Prevalence of HIV/HCV co-infection amongst HIV serodiscordant couples in Thika, Kenya
Waweru, Susan Wairimu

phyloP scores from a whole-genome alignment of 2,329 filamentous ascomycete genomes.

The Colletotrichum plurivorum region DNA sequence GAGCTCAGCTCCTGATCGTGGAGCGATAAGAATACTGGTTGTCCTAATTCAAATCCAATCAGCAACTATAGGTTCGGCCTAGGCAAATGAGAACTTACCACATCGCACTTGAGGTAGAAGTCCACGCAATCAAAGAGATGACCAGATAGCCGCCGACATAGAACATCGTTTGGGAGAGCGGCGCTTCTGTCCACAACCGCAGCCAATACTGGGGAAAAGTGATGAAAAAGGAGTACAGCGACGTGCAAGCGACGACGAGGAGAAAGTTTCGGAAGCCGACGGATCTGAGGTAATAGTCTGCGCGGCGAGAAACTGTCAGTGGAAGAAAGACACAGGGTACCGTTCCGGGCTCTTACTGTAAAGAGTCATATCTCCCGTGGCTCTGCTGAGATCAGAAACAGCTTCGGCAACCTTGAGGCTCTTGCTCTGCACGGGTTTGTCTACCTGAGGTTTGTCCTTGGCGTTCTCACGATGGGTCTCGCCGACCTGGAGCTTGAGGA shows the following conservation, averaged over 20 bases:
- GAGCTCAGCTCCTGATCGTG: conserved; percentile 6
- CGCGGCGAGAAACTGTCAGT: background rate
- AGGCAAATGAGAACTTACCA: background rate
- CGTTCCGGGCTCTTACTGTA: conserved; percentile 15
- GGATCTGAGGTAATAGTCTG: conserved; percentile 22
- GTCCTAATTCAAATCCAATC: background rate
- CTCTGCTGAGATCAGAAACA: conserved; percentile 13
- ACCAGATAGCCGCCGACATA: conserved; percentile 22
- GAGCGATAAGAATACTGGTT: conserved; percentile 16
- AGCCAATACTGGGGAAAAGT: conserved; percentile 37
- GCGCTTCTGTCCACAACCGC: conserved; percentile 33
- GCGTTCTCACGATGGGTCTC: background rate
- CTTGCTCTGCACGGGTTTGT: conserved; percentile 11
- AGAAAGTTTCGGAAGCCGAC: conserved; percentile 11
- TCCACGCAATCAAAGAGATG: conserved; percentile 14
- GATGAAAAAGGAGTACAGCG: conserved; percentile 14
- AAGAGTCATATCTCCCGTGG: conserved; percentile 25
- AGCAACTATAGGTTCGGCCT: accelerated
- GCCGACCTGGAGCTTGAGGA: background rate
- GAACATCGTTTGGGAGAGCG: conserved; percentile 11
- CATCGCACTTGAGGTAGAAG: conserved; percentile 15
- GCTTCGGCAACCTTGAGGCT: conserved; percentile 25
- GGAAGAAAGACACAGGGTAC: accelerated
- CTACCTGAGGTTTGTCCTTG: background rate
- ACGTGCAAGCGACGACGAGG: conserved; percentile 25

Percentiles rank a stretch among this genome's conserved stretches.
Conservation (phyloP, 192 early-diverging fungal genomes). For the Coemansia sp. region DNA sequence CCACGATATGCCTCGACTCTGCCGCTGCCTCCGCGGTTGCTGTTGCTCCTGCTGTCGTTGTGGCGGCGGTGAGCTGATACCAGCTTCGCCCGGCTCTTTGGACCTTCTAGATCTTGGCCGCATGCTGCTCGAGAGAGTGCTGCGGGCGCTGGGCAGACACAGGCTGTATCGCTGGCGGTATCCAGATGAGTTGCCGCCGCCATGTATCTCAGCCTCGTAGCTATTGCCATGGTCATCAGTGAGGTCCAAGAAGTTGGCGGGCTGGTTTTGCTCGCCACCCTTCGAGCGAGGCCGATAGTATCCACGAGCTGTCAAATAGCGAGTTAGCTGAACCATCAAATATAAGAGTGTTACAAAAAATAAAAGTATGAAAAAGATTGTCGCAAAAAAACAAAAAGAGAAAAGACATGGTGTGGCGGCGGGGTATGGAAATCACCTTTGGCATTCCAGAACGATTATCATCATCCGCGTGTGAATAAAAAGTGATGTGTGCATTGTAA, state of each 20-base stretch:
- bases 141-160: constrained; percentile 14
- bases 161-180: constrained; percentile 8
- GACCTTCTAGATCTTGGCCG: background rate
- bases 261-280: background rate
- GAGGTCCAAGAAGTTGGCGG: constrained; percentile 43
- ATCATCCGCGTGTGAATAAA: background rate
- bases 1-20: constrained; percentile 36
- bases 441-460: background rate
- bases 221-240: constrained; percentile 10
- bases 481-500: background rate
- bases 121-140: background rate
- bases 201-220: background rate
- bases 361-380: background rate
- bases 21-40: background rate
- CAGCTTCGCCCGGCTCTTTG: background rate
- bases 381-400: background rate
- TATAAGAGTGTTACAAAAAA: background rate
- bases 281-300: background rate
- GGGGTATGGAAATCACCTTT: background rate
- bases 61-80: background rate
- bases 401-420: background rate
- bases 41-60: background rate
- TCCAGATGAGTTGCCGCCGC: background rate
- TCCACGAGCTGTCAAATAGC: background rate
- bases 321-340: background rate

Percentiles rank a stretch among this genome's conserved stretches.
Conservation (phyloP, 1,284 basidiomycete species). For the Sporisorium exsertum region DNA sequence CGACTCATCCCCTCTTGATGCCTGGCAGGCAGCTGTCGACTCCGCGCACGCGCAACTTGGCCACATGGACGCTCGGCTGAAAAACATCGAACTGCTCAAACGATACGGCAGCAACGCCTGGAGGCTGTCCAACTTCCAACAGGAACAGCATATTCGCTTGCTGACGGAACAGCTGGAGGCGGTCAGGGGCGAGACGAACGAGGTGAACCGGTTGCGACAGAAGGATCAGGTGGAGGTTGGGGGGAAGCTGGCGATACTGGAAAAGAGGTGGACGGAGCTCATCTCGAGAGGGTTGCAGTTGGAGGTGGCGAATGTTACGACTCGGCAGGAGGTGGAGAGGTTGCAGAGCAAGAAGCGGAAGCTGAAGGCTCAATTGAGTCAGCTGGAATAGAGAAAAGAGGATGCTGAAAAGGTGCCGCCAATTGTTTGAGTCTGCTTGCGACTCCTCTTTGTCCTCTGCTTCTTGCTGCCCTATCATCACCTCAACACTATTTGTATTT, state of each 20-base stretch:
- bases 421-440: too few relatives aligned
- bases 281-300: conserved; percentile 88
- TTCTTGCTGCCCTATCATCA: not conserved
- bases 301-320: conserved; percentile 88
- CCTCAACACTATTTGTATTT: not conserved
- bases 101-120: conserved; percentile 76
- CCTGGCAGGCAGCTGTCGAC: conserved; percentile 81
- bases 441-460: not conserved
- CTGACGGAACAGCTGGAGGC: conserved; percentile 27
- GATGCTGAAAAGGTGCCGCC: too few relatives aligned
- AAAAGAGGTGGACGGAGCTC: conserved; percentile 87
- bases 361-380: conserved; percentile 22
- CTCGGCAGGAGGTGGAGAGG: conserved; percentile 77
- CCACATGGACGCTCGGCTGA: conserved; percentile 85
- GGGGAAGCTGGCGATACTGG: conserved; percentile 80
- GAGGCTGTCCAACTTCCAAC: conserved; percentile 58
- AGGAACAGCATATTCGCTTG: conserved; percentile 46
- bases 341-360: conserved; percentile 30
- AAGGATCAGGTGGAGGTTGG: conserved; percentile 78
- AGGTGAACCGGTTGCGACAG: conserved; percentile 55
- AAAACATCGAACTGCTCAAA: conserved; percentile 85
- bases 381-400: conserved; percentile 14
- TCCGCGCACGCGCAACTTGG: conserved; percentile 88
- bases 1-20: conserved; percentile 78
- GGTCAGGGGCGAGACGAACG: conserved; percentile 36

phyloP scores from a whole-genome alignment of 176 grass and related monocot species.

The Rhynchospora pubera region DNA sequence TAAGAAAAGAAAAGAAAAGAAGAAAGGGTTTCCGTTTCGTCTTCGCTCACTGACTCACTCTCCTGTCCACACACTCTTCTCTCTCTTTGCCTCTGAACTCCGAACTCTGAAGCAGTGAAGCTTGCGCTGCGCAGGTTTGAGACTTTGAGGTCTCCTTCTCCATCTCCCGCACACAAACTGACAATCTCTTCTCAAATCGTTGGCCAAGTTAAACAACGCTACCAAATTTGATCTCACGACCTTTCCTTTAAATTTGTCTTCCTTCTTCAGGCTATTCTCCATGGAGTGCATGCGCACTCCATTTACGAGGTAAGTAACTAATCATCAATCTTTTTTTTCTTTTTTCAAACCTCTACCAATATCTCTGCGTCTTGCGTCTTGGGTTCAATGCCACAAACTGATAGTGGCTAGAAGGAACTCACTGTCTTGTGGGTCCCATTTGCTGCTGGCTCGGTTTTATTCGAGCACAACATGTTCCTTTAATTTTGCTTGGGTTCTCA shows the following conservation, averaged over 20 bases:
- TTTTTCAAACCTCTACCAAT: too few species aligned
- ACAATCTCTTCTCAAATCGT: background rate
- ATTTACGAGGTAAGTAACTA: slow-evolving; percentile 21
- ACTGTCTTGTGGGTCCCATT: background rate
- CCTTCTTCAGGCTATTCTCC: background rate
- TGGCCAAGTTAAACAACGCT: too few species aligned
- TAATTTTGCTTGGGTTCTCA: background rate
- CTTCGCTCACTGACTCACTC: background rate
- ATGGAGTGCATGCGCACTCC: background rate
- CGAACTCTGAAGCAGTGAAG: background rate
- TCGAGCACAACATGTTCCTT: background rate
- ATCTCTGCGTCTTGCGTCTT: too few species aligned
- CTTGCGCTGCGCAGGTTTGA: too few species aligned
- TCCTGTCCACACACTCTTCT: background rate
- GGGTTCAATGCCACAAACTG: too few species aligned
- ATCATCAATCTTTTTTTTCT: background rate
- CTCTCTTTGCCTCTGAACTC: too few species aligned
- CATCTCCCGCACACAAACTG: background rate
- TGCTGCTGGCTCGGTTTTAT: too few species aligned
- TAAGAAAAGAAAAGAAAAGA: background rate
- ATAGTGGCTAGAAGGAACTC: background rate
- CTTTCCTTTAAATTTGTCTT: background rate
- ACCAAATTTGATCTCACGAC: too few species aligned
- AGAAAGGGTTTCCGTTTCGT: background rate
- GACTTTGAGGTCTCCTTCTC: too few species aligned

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Immune defects caused by Human immunodeficiency virus (HIV) and Hepatitis C virus (HCV) co-infection could alter the course of secondary infection and dysregulated innate immune responses could contribute to a more rapid disease progression. The prevalence of HCV and HIV co-infection in Kenya varies with different risk groups. Currently, there is parity of data on the prevalence of HIV/HCV co-infection in Kenya. It is also not known how the CD4+ and CD8+ counts correlate with HIV viral load in HIV/HCV co- infected individuals. This study focused on determining the prevalence of HCV and how the CD4+ and CD8+ counts correlate with HIV viral load in HIV/HCV co-infected individuals amongst HIV serodiscordant couples in Thika. Plasma samples from HIV serodiscordant couples that had been collected over a period of 2 years (2006-2008) and stored at -20° C at the Clinical Trials Research Laboratory (CTRL) were used. All the samples from both HIV negative and positive participants were tested for HCV antibody using Murex anti-HCV (version 4.0) microelisa kit. HIV RNA viral load and CD4+/CD8+ counts were obtained from already archived data for the participants that were co-infected with HIV and HCV. A total of 385 samples from HIV serodiscordant couples were used in this study; 196 HIV positive samples and 189 HIV negative samples. Data was analyzed using mean (standard deviations), medians (inter-quartile range), Pearson correlation, Pearson chi square test, McNemar chi square test, ranksum test and t-test as appropriate using Stata version 12.1. Results obtained from this study showed that the mean age of the participants was 34.2 years. 192 of the participants were male (49.9%) and 193 (50.1%) were female. Overall, 13 (3.4%) of the participants were positive for HCV, most of whom 11(5.6%) were HIV positive, p= 0.013. There was no statistically significant difference between HCV infection on the basis of gender, 7 (3.6%) vs. 6 (3.1%), p= 0.785. A negative correlation was observed between HIV Viral load and CD4+ T cells amongst HIV/HCV co-infected participants without statistical significance; r= 0.600, p= 0.070. A positive correlation was observed between HIV Viral load and CD8+ T cells amongst HIV/HCV co-infected participants without statistical significance r= 0.4525, p= 0.162. There was a statistically significant higher median (IQR) HIV Viral load (copies/mL) at baseline among those positive for HIV/HCV co-infection than those who were HIV mono-infected, 89775 vs. 10695, P= 0.0436. Those positive for HIV/HCV co-infection had a lower median CD4+ (IQR) than those who were HIV mono-infected, however without statistical significance, 383 vs. 499, p=0.0772. Those positive for HIV/HCV co-infection had a higher median CD8+ (IQR) than those who are negative for HIV/HCV co-infection, however without statistical significance, p=0.2250. None of the serodiscordant couples were both found to be positive for HCV indicating that HCV may not have been transmitted sexually. A longitudinal study is recommended using a higher number of participants and also inclusion of more laboratory tests and parameters to give a better understanding of the effect of HIV/HCV co- infection on disease progression amongst participants.